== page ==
Thespians wrap up ‘Charlie Brown Christmas’ play

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Chris DeRosa

The cast gets upset with Charlie Brown for bringing back such a small tree.

Olivia O'Rourke, Staff Writer

The Delaware Hayes Thespians wrapped up their work on “A Charlie Brown Christmas” with their final performance of the show on Saturday night.
This small show lasted just a half an hour and included a cast of eleven. With all cast, crew, pit musicians and directors being added in, about 40 people total were involved in getting the final product to the stage.
For Thespians such as senior Rachel White, who portrayed Lucy, this production was a bit different than usual.
“This cast was so small, so a lot of people who would normally audition for cast also went ahead and got a crew interview, just in case they weren’t able to make the 11-person cast,” White said. “A lot of our crew members for this show are actually cast members normally, which is really cool.”
The audition process for this show was similar to how the process normally works. Each actor performed a short monolog and sang a musical excerpt. Still, some of the actors felt more relaxed about auditioning for this production.
“It felt more laid back,” White said. “I wasn’t as nervous for this audition.”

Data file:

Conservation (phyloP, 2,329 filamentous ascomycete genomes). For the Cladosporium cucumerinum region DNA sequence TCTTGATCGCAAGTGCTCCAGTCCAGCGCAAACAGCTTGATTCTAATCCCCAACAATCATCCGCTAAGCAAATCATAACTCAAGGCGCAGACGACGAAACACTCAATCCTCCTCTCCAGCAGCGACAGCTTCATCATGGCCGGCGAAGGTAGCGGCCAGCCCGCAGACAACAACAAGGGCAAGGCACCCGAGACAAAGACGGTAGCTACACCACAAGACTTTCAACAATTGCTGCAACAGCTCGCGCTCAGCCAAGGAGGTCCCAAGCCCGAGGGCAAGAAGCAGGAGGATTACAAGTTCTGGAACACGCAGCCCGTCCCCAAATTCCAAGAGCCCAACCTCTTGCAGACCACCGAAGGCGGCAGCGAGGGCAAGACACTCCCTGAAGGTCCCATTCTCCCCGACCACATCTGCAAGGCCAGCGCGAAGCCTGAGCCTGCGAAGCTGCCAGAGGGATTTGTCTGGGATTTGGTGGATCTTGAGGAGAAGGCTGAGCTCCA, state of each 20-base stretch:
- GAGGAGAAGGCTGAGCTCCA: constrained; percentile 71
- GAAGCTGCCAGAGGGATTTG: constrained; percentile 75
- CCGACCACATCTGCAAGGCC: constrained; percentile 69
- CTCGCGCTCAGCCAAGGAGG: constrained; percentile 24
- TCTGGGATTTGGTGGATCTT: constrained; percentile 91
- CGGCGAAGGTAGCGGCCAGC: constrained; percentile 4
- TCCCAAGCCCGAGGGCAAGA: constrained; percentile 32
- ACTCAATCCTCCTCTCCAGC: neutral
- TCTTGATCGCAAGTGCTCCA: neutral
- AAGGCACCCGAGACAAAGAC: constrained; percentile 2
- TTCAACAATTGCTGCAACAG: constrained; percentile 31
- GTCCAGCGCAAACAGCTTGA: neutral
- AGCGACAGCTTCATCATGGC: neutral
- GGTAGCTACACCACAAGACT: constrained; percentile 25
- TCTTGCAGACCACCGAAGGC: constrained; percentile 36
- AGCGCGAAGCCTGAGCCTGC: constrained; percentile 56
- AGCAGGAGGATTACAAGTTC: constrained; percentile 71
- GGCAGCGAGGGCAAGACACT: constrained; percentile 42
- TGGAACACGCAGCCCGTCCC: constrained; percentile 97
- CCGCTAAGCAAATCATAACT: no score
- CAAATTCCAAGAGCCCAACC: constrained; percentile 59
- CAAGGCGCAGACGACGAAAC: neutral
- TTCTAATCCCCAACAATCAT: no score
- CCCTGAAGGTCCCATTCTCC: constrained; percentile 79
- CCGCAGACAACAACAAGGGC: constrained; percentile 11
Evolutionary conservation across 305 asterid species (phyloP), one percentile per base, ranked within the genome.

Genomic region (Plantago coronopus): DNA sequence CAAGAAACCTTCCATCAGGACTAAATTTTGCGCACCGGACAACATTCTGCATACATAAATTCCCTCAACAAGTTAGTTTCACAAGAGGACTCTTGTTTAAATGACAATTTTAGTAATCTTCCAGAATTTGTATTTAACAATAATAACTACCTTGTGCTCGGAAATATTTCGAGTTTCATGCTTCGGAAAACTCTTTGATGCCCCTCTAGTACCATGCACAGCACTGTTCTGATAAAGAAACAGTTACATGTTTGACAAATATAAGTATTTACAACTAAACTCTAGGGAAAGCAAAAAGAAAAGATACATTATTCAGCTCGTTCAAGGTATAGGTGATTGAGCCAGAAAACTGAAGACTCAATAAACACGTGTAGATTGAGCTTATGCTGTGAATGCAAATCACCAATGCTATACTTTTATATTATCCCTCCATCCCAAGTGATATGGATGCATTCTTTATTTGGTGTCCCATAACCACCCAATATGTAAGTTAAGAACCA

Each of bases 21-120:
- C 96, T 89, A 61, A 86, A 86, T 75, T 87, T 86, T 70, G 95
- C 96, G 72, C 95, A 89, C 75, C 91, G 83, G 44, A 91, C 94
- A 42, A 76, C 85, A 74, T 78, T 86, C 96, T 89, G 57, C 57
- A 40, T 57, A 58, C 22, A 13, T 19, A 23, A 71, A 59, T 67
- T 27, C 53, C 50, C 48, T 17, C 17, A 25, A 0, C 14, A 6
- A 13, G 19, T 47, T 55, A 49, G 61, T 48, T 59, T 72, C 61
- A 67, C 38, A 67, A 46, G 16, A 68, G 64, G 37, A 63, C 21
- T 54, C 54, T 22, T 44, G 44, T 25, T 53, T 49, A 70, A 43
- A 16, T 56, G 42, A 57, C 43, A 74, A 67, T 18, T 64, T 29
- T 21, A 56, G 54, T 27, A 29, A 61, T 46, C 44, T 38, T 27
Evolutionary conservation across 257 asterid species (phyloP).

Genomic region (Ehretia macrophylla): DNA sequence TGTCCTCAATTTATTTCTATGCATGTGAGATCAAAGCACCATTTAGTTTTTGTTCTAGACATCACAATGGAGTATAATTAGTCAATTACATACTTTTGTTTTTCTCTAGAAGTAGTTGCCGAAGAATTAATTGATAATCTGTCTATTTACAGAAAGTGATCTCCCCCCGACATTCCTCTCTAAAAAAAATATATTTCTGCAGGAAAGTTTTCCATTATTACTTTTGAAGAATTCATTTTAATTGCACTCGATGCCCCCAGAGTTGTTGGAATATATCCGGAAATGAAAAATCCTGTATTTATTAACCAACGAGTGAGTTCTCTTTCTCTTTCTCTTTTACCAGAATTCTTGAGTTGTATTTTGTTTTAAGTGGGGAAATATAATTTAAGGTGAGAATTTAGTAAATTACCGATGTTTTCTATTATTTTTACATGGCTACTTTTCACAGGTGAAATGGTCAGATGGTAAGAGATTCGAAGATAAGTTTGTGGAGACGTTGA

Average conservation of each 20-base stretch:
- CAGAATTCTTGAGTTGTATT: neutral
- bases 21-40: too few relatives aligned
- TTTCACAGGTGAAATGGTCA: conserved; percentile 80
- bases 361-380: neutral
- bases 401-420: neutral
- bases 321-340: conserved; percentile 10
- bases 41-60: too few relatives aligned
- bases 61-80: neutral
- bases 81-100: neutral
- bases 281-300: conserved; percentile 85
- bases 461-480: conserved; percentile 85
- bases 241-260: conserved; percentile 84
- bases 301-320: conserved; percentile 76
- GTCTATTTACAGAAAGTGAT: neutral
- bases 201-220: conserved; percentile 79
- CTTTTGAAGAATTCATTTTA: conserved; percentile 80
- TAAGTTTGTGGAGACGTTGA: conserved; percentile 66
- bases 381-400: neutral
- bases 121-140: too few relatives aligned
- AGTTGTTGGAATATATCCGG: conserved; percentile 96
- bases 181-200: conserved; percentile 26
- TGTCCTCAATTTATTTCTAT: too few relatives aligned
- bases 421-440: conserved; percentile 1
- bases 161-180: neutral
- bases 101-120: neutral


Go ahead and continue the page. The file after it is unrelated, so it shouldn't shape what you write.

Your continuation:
Unlike the audition process, the amount of time that the cast and crew had to prepare for the show was vastly different from what typically goes on behind the scenes.
“For a musical, it would take working on it for like two or three months now it’s only barely a month,” said senior Audrey Young, who portrayed Violet. “We were already on stage after the first few days of rehearsal.”
The Thespians do not typically put on a winter play or musical. This year was a special exception, following two school years that were upset by Covid-19.
“We programmed an additional show this year because we wished to give seniors who missed out on their spring show in their sophomore year [the cast of ‘Chicago’] an opportunity to perform one more production before they graduate,” director Dara Gillis said.
Productions this year have gotten much closer to being back to normal post-pandemic.
“All of us have been here every single day of rehearsal, whereas in the past shows due to Covid-19 they would only have a couple people there every day for the first couple weeks, until they needed everyone,” White said. “I think we’re a more close-knit family than we would have been if we were all separated.”
According to sophomore Marta Bourget, who worked on the costume crew, the production went relatively smoothly.
“There were a few major technical errors the second night, but the cast and crew were able to pull through,” Bourget said.
As unfamiliar as this show was for everyone involved, it was still widely enjoyed by the cast, crew, and audience.
“I didn’t have any idea what doing this show would be like, but I’m so glad I decided to be a part of it,” Bourget said.